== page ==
Naming commas and other intervals: a compilation of various sources

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Re: Naming commas and other intervals: a compilation of various sources

While using the code I'd written for finding and analyzing commas to assist with the selection of primary commas for the Magrathean accents used for tina-sized intervals in the Insane precision level JI notation, I stumbled upon some bugs and incomplete bits in my implementation of the Secor-Keenan comma naming scheme. It's time for me to upgrade it from "mostly works" to "gets it thoroughly right".

Earlier in this topic, Dave proposed that to break a tie between two commas with the same absolute value of their 3-exponent, the negative one should be considered more complex. But then later the notion of directed commas arose, to handle a counterexample volleo6144 had found where two commas had the exact same 3-exponent and size category and absolute value of their exponents beyond 3. I expect that if someone with stronger math skills than I were to review the proof Dave gave here, they might find that it assumes directed comma names to work.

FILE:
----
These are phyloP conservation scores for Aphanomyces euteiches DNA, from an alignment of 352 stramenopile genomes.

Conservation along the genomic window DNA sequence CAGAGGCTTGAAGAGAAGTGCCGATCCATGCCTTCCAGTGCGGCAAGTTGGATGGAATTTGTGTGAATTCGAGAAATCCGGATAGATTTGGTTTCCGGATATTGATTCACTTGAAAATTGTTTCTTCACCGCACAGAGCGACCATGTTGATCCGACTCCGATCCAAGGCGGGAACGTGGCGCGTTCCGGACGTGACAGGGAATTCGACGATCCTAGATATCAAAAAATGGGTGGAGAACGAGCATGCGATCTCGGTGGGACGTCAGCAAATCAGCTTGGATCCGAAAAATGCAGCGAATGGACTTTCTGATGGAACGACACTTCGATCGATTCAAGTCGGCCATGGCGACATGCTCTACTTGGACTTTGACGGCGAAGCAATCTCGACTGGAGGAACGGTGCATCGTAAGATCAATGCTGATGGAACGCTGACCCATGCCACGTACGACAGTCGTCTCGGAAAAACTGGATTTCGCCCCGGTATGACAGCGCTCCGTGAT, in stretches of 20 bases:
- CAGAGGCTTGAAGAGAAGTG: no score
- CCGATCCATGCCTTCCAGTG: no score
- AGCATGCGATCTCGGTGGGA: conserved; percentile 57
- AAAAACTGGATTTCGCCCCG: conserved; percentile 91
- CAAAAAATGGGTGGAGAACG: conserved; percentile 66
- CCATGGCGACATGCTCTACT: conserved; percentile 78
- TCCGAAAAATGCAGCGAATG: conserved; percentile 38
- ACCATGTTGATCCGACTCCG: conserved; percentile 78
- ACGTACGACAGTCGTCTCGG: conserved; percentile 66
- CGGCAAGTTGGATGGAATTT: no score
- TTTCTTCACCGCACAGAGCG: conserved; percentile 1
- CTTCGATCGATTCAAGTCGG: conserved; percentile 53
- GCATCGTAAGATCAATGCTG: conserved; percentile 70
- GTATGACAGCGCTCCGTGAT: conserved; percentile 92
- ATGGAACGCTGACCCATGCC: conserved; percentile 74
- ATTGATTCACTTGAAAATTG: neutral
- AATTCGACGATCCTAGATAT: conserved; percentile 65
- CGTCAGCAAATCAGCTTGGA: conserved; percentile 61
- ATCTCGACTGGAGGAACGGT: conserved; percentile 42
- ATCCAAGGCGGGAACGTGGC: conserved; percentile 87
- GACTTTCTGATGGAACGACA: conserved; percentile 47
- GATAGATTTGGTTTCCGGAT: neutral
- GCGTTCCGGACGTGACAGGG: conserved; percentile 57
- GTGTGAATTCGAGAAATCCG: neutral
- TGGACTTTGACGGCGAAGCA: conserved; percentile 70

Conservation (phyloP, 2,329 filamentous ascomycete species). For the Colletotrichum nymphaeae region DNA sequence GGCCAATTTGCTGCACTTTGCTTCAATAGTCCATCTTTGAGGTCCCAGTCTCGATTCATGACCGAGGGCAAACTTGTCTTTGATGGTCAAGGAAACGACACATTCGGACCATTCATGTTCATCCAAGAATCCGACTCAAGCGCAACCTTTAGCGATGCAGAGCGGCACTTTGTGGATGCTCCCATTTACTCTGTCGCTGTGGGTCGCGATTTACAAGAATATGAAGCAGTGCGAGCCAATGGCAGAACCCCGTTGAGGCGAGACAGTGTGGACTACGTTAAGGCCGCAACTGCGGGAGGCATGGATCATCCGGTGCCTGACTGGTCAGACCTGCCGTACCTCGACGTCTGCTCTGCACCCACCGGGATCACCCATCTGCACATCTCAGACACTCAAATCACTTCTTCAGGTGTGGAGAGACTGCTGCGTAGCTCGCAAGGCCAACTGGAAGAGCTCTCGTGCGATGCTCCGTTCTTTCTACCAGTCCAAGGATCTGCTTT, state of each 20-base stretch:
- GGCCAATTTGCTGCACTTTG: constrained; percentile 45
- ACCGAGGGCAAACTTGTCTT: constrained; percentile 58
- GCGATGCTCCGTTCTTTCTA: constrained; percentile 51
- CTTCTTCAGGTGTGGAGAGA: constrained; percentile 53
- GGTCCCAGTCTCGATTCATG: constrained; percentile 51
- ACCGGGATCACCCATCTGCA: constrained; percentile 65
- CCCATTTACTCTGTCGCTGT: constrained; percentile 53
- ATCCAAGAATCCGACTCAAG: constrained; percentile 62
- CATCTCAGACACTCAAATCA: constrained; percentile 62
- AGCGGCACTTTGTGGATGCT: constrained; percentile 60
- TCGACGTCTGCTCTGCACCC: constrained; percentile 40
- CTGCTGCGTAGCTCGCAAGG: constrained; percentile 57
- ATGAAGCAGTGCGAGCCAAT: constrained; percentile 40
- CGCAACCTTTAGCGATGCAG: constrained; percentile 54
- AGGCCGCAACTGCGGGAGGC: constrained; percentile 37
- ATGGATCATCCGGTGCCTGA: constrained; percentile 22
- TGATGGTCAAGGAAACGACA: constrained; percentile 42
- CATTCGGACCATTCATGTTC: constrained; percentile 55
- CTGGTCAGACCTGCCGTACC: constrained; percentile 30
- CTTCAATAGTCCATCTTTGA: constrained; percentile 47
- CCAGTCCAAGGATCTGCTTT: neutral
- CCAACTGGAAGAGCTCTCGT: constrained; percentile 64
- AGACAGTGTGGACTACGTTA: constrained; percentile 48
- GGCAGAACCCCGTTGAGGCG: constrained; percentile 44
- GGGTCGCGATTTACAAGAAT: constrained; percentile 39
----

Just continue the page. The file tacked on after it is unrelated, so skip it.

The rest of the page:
So: do I understand this new development correctly, that now commas with negative 3-exponents and those with positive 3-exponents are independent from each other with respect to the complexity level in their names?

Let me give a concrete example. Previously we would refer to

[-4 4 -1 ⟩
81/80
21.506¢


as the 5C, or classic-Comma, and we would refer to

[-34 20 1⟩
17433922005/17179869184
25.414¢


as the c5C, or complex-classic-Comma.

However, nowadays these would be the 1/5C and 5C, respectively. Is that correct? I suspect @Dave Keenan may balk at the prospect of 5C referring to anything other than the syntonic comma, so I thought I should illuminate this example to ensure this is really what we want. Or he might take umbrage with the fact that something with ATE of 20 isn't complex (or is 21 the cutoff?).

I also have a question about 3-limit comma names: should they be directed, e.g. should the Pythagorean large diesis [27 -17⟩ be the "1/3L" because its 3-exponent is negative? Certainly 3-limit comma names behave differently than others — for starters, we don't name by the power of 3; we just name with "3", i.e. the Pythagorean comma is the 3C, not the 531441C. So I wouldn't be surprised if they similarly simplify to being undirected. Also, I do not believe we could ever find a similar counterexample where two 3-limit commas had the same ATE and size category, because then one of them would be negative in cents and the other would be positive (the only thing you have left to change is the 2-exponent, and good luck changing that to get any other size category).